This day, this day. Who knows what to do with this day.
Forty-eight years ago a little brown baby was being born to a man and a woman who were just barely not babies themselves.
Forty years ago, that little baby was an eight-year-old, the eldest of four. Spooky-smart, especially about math. He had a funny way of walking when he was excited about something or when he was thinking hard. He’d pace the living room floor, back and forth, with his arms straight at his side, his hands balled into fists. The fists were to keep him from actually flapping his arms. We called it flapping anyway. Chris is flapping, we’d say. And we’d know he was about to come up with something.
Thirty years ago, he was a man himself, though a young one, getting into the university of his choice. I couldn’t wait till my older brother was gone, out of the house and out of my hair, the way teenagers do. And then he was gone and I realized I actually really liked him, and couldn’t wait till Thanksgiving to see him.
Twenty-three years ago he was getting ready to get married and have babies of his own.
Eighteen years ago, the first of those babies was in the world.
Sixteen years ago this day, he was lying unconscious in a hospital bed, while a doctor who surely failed Bedside Manner 101 told those of us still standing that we’d have to make a decision about whether the man in the bed, who’d been that little brown baby, that super-clever, arm-flapping eight-year-old, that eighteen-year-old full of promise, that twenty-five-year-old getting ready to be married, that twenty-nine-year-old holding his own first born, we’d have to make a decision about his life. Whether it continued. What a stupid doctor. I won’t say heartless. Stupid is more kind. Another doctor who came on later scoffed and said there’s no decision to be made here. We wait. And so we did.
Thirteen years ago this day, another young man and young woman were getting ready to be married, taking a day of sadness and confusion and turning it into a day of celebration and love.
Eight years ago this day, Homing, written in grief, was winning the Margaret and John Savage Award. Three years ago this day, I was sitting at my desk, as I had been for days and days (and days!) beforehand, writing, writing, writing to deadline. Three years ago this day, with my brother firmly in mind, I tap-tapped the final words of Fallsy Downsies on my laptop. “The End,” I wrote, and so it was.
But The End, we learn, is never really the end. Though sometimes you wish you could just lie down and retreat from it all. Let the end be what it claims to be. Throw up your hands and say, I can’t anymore. Why should I. Let me just stop here, where he is. Let me sink into these memories, this sadness. Let me wallow and lie still.
And yet, even in stories, The End just means Of The Telling. Those characters go on, you know they do, in your imagination. You reflect on the story days after you close the book. Years later maybe you think, I wonder whatever happened to those people I used to know, for a moment thinking them real till you remember they were just in a book you read. We are made of story, and stories go on forever.
Every breath that’s ever been taken is still in this world. Forty-eight years ago this day a little brown baby drew his first breath and pushed it out with a great shout. If you listen hard, that shout still echoes, in his mother, his siblings, his widow, his children, all the family that loved him, his friends and acquaintances. That breath is still here. Draw it into your own lungs, push it out. Go on.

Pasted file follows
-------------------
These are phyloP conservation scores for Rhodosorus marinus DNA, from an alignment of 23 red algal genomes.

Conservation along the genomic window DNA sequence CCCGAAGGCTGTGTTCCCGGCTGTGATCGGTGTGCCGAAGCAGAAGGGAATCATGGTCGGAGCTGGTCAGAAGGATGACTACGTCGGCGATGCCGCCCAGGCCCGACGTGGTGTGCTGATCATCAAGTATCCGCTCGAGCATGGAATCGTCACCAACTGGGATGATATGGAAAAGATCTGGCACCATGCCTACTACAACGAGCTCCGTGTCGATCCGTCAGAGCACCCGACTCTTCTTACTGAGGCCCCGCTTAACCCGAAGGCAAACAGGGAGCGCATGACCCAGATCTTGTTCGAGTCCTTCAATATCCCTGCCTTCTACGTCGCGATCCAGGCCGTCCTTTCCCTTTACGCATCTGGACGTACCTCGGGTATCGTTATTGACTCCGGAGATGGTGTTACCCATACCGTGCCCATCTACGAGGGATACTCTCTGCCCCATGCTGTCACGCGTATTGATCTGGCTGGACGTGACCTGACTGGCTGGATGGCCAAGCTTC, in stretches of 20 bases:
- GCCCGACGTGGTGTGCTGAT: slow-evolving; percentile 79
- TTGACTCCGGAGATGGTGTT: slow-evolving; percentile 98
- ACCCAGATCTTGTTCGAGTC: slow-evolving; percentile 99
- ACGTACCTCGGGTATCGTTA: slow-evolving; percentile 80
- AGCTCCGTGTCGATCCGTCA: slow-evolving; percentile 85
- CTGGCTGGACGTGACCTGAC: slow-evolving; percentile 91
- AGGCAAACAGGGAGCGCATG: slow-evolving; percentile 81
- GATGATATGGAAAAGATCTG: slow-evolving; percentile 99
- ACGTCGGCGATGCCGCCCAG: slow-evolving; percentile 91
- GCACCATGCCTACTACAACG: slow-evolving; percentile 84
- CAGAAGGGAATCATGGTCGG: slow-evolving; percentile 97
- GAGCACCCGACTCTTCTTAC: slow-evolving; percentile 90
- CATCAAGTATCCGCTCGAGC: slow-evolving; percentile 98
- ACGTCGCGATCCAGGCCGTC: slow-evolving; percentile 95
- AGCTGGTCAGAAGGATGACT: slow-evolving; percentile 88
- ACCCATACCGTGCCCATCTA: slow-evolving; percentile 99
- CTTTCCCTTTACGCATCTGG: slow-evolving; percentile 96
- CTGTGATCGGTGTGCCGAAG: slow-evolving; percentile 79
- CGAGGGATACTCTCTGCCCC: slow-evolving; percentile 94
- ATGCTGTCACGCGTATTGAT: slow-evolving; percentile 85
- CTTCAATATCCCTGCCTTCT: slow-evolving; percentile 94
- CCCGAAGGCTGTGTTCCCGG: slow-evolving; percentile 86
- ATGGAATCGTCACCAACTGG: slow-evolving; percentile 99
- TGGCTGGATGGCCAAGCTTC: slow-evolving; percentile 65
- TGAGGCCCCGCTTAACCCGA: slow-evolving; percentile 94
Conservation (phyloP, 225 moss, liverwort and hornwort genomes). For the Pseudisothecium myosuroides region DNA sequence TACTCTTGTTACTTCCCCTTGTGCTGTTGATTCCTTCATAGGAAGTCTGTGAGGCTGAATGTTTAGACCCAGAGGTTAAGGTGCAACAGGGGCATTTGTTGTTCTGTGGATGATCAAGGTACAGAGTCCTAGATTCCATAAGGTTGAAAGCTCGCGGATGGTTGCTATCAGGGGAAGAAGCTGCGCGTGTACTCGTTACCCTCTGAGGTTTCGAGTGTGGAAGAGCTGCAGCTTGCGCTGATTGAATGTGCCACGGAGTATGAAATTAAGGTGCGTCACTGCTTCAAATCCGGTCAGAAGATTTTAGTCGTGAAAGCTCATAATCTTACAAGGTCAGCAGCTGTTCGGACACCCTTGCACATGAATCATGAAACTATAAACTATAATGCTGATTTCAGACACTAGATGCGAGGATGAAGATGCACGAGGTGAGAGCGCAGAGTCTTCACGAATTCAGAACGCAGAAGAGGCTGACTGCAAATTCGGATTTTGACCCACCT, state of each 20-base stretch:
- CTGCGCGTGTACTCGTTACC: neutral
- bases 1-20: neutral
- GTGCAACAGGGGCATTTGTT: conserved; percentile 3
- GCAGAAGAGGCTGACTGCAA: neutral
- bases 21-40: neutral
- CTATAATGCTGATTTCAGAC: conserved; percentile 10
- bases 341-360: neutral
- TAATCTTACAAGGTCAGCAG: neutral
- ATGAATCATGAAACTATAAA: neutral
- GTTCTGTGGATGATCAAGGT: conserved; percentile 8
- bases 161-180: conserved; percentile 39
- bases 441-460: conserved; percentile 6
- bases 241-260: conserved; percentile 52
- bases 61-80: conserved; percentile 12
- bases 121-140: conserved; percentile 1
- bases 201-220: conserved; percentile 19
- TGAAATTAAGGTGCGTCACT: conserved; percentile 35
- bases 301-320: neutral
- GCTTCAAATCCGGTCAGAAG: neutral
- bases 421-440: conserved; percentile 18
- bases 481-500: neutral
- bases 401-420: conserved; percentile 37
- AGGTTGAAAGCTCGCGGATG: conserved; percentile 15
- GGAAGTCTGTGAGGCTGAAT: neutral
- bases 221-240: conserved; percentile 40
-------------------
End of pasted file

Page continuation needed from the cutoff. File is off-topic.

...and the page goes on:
On the one hand, I was disappointed to read this news. On the other hand, I wasn’t at all surprised. After the outcome of the sexual assault trial, there was part of me that wanted to believe the trial still to come, in June, would be the one to give survivors what they need. But a larger, more realistic (some might say jaded) part of me acknowledged that what would happen was what always happens.
Nothing. No appreciable change in the landscape for survivors of sexual assault, vis a vis the legal system.
I wish I had more to say about this, but this familiar feeling is just the good old patriarchy doing what it does best. Grinding on. So I’ll leave you with these sentiments, expressed on Twitter last night by the excellent Scacchi Koul: “Don’t let Ghomeshi do an apology tour. Don’t read his book, don’t watch his documentary, don’t let him work. Poison his legacy.”
Meanwhile, we roll the boulder up the hill. Join in anytime.
April passed in a haze of deadlines. A feature for Quill and Quire, plus a short assignment for their website, and two podcast pieces for TGIM. Plus my usual work at Propriometrics and a trip to a publishing conference in Salt Lake City, and of course, the arduous task of figuring out what the hell is going on with Good Birds Don’t Fly Away.
I’m glad to have had a flurry of deadlines, as April deadlines bring May cheques. That’s how that line goes, right? At the moment I have no deadlines, which means June might be a bit lean. So I am for the first time facing the complicated bliss of a couple days off with the accompanying knowledge that days off equal days with no pay and too many of those equal bad times. But I have a few ideas idling, ready to go out into the world and see if they can find a home, and the pause in activity is certainly welcome. Shit got kinda crazy for a bit there in April.
And May is a classically hard month for my family. I’ll be seeing them next week and there’s a certain amount of relief that goes along with that, but also some dread. It’s been years since I’ve seen them in May, and so I’ve been able to just contend with my own sadness up close, while having at least some intellectual distance between me and their sadness. But this year, our sadnesses will be all up in each others’ grills, which is both good and bad. Sixteen years in, you’d think I’d be more articulate about this, but nope!
What did stay steady, even through April’s full-on assault on my calendar, was my writing practise. It’s still a weekly event, rather than daily, but I am showing up to my desk at the library every Wednesday (or the odd Tuesday or Thursday as dictated by the schedules of my co-writers, Emily Pohl-Weary and Michelle Elrick) and cramming out at least a thousand words, often more. I do not feel closer to knowing what is happening in my novel, but every thousand words written takes me toward knowing, so I am trying to trust the process and not be so committed to outcome. Outcome comes later. It’s an awkward mantra, but hey, you work with what you have.